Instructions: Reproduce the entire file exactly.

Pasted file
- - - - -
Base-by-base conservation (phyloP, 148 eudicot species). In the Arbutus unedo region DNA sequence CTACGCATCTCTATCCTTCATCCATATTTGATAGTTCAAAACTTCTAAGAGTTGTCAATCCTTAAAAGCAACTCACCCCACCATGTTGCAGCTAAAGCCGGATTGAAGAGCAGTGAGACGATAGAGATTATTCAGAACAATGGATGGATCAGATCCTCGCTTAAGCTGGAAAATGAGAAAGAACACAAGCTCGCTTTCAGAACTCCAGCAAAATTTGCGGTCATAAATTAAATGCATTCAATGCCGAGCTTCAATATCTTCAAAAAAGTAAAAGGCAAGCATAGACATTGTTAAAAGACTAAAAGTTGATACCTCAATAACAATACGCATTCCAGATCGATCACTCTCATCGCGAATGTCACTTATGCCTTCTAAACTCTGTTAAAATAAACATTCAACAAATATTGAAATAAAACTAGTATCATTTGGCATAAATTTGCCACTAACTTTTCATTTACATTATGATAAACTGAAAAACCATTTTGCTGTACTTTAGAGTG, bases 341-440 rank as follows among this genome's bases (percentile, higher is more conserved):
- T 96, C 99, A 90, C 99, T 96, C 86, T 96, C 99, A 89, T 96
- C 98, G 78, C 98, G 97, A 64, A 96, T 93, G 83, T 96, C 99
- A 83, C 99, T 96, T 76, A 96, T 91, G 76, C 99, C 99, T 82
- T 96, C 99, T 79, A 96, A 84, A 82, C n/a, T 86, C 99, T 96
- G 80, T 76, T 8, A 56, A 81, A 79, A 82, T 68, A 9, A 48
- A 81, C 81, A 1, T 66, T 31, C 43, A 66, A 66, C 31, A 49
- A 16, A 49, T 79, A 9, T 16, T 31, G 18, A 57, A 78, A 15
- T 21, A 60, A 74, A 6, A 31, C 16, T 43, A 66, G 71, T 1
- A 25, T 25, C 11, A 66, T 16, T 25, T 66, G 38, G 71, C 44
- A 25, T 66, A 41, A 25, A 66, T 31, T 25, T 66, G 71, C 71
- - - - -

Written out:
Base-by-base conservation (phyloP, 148 eudicot species). In the Arbutus unedo region DNA sequence CTACGCATCTCTATCCTTCATCCATATTTGATAGTTCAAAACTTCTAAGAGTTGTCAATCCTTAAAAGCAACTCACCCCACCATGTTGCAGCTAAAGCCGGATTGAAGAGCAGTGAGACGATAGAGATTATTCAGAACAATGGATGGATCAGATCCTCGCTTAAGCTGGAAAATGAGAAAGAACACAAGCTCGCTTTCAGAACTCCAGCAAAATTTGCGGTCATAAATTAAATGCATTCAATGCCGAGCTTCAATATCTTCAAAAAAGTAAAAGGCAAGCATAGACATTGTTAAAAGACTAAAAGTTGATACCTCAATAACAATACGCATTCCAGATCGATCACTCTCATCGCGAATGTCACTTATGCCTTCTAAACTCTGTTAAAATAAACATTCAACAAATATTGAAATAAAACTAGTATCATTTGGCATAAATTTGCCACTAACTTTTCATTTACATTATGATAAACTGAAAAACCATTTTGCTGTACTTTAGAGTG, bases 341-440 rank as follows among this genome's bases (percentile, higher is more conserved):
- T 96, C 99, A 90, C 99, T 96, C 86, T 96, C 99, A 89, T 96
- C 98, G 78, C 98, G 97, A 64, A 96, T 93, G 83, T 96, C 99
- A 83, C 99, T 96, T 76, A 96, T 91, G 76, C 99, C 99, T 82
- T 96, C 99, T 79, A 96, A 84, A 82, C n/a, T 86, C 99, T 96
- G 80, T 76, T 8, A 56, A 81, A 79, A 82, T 68, A 9, A 48
- A 81, C 81, A 1, T 66, T 31, C 43, A 66, A 66, C 31, A 49
- A 16, A 49, T 79, A 9, T 16, T 31, G 18, A 57, A 78, A 15
- T 21, A 60, A 74, A 6, A 31, C 16, T 43, A 66, G 71, T 1
- A 25, T 25, C 11, A 66, T 16, T 25, T 66, G 38, G 71, C 44
- A 25, T 66, A 41, A 25, A 66, T 31, T 25, T 66, G 71, C 71